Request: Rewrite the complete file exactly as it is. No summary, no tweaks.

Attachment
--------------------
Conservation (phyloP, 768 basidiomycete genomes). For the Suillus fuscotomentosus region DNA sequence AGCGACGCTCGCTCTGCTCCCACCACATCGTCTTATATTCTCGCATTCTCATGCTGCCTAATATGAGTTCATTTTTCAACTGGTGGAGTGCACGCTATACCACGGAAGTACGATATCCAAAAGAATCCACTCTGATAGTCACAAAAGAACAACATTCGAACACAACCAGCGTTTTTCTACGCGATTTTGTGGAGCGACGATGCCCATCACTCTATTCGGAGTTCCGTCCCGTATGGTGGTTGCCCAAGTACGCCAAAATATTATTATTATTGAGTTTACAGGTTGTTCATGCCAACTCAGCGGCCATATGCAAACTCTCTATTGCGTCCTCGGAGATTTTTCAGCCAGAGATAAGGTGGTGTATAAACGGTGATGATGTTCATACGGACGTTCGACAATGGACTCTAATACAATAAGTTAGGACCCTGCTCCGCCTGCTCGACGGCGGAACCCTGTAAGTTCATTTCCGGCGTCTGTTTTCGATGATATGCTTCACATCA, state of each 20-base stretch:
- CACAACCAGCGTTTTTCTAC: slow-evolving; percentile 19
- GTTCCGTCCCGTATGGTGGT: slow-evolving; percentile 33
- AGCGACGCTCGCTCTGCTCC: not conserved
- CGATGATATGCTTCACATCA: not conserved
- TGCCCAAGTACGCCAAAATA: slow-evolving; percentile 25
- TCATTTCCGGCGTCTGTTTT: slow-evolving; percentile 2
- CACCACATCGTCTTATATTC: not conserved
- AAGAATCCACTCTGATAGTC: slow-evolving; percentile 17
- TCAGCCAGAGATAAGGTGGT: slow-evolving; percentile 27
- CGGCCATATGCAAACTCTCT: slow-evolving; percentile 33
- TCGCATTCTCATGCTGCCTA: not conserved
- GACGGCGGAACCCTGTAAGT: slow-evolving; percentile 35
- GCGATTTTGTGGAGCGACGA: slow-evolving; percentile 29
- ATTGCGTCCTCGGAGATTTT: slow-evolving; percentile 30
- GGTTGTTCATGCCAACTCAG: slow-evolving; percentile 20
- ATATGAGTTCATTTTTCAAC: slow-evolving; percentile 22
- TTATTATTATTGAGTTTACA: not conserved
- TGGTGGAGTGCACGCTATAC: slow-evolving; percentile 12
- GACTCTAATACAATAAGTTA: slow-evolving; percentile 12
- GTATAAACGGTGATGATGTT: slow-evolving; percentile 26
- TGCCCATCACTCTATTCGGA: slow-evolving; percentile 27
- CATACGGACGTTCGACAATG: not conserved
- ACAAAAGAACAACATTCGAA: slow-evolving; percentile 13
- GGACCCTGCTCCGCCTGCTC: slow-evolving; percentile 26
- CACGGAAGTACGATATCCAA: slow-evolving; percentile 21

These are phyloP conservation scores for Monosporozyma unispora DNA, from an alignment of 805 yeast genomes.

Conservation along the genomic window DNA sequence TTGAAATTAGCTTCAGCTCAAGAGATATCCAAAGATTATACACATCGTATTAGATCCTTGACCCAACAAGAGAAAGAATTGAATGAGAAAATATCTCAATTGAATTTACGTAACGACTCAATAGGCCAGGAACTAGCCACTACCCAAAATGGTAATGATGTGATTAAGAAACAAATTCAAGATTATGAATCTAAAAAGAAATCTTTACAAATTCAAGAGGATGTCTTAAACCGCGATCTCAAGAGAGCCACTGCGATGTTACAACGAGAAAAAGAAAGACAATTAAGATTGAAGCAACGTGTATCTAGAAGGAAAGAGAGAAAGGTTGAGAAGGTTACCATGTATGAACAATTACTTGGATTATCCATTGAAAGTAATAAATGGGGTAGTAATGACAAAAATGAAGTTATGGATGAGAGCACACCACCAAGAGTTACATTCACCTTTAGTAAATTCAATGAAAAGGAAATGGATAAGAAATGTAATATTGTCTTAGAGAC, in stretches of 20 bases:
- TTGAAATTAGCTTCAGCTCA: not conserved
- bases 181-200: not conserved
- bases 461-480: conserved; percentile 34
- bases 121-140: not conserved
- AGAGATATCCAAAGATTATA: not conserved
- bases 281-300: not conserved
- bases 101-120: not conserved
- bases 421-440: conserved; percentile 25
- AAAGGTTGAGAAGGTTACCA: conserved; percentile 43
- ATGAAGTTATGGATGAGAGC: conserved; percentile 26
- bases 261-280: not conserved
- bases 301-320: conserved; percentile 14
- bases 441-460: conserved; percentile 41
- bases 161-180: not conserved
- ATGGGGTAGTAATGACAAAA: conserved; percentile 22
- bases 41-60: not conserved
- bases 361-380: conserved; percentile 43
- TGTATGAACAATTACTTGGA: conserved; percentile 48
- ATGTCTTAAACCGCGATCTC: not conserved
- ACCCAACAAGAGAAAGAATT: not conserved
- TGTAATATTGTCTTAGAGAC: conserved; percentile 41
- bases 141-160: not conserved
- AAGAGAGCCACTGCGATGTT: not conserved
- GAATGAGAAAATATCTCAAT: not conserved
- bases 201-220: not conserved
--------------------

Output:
Conservation (phyloP, 768 basidiomycete genomes). For the Suillus fuscotomentosus region DNA sequence AGCGACGCTCGCTCTGCTCCCACCACATCGTCTTATATTCTCGCATTCTCATGCTGCCTAATATGAGTTCATTTTTCAACTGGTGGAGTGCACGCTATACCACGGAAGTACGATATCCAAAAGAATCCACTCTGATAGTCACAAAAGAACAACATTCGAACACAACCAGCGTTTTTCTACGCGATTTTGTGGAGCGACGATGCCCATCACTCTATTCGGAGTTCCGTCCCGTATGGTGGTTGCCCAAGTACGCCAAAATATTATTATTATTGAGTTTACAGGTTGTTCATGCCAACTCAGCGGCCATATGCAAACTCTCTATTGCGTCCTCGGAGATTTTTCAGCCAGAGATAAGGTGGTGTATAAACGGTGATGATGTTCATACGGACGTTCGACAATGGACTCTAATACAATAAGTTAGGACCCTGCTCCGCCTGCTCGACGGCGGAACCCTGTAAGTTCATTTCCGGCGTCTGTTTTCGATGATATGCTTCACATCA, state of each 20-base stretch:
- CACAACCAGCGTTTTTCTAC: slow-evolving; percentile 19
- GTTCCGTCCCGTATGGTGGT: slow-evolving; percentile 33
- AGCGACGCTCGCTCTGCTCC: not conserved
- CGATGATATGCTTCACATCA: not conserved
- TGCCCAAGTACGCCAAAATA: slow-evolving; percentile 25
- TCATTTCCGGCGTCTGTTTT: slow-evolving; percentile 2
- CACCACATCGTCTTATATTC: not conserved
- AAGAATCCACTCTGATAGTC: slow-evolving; percentile 17
- TCAGCCAGAGATAAGGTGGT: slow-evolving; percentile 27
- CGGCCATATGCAAACTCTCT: slow-evolving; percentile 33
- TCGCATTCTCATGCTGCCTA: not conserved
- GACGGCGGAACCCTGTAAGT: slow-evolving; percentile 35
- GCGATTTTGTGGAGCGACGA: slow-evolving; percentile 29
- ATTGCGTCCTCGGAGATTTT: slow-evolving; percentile 30
- GGTTGTTCATGCCAACTCAG: slow-evolving; percentile 20
- ATATGAGTTCATTTTTCAAC: slow-evolving; percentile 22
- TTATTATTATTGAGTTTACA: not conserved
- TGGTGGAGTGCACGCTATAC: slow-evolving; percentile 12
- GACTCTAATACAATAAGTTA: slow-evolving; percentile 12
- GTATAAACGGTGATGATGTT: slow-evolving; percentile 26
- TGCCCATCACTCTATTCGGA: slow-evolving; percentile 27
- CATACGGACGTTCGACAATG: not conserved
- ACAAAAGAACAACATTCGAA: slow-evolving; percentile 13
- GGACCCTGCTCCGCCTGCTC: slow-evolving; percentile 26
- CACGGAAGTACGATATCCAA: slow-evolving; percentile 21

These are phyloP conservation scores for Monosporozyma unispora DNA, from an alignment of 805 yeast genomes.

Conservation along the genomic window DNA sequence TTGAAATTAGCTTCAGCTCAAGAGATATCCAAAGATTATACACATCGTATTAGATCCTTGACCCAACAAGAGAAAGAATTGAATGAGAAAATATCTCAATTGAATTTACGTAACGACTCAATAGGCCAGGAACTAGCCACTACCCAAAATGGTAATGATGTGATTAAGAAACAAATTCAAGATTATGAATCTAAAAAGAAATCTTTACAAATTCAAGAGGATGTCTTAAACCGCGATCTCAAGAGAGCCACTGCGATGTTACAACGAGAAAAAGAAAGACAATTAAGATTGAAGCAACGTGTATCTAGAAGGAAAGAGAGAAAGGTTGAGAAGGTTACCATGTATGAACAATTACTTGGATTATCCATTGAAAGTAATAAATGGGGTAGTAATGACAAAAATGAAGTTATGGATGAGAGCACACCACCAAGAGTTACATTCACCTTTAGTAAATTCAATGAAAAGGAAATGGATAAGAAATGTAATATTGTCTTAGAGAC, in stretches of 20 bases:
- TTGAAATTAGCTTCAGCTCA: not conserved
- bases 181-200: not conserved
- bases 461-480: conserved; percentile 34
- bases 121-140: not conserved
- AGAGATATCCAAAGATTATA: not conserved
- bases 281-300: not conserved
- bases 101-120: not conserved
- bases 421-440: conserved; percentile 25
- AAAGGTTGAGAAGGTTACCA: conserved; percentile 43
- ATGAAGTTATGGATGAGAGC: conserved; percentile 26
- bases 261-280: not conserved
- bases 301-320: conserved; percentile 14
- bases 441-460: conserved; percentile 41
- bases 161-180: not conserved
- ATGGGGTAGTAATGACAAAA: conserved; percentile 22
- bases 41-60: not conserved
- bases 361-380: conserved; percentile 43
- TGTATGAACAATTACTTGGA: conserved; percentile 48
- ATGTCTTAAACCGCGATCTC: not conserved
- ACCCAACAAGAGAAAGAATT: not conserved
- TGTAATATTGTCTTAGAGAC: conserved; percentile 41
- bases 141-160: not conserved
- AAGAGAGCCACTGCGATGTT: not conserved
- GAATGAGAAAATATCTCAAT: not conserved
- bases 201-220: not conserved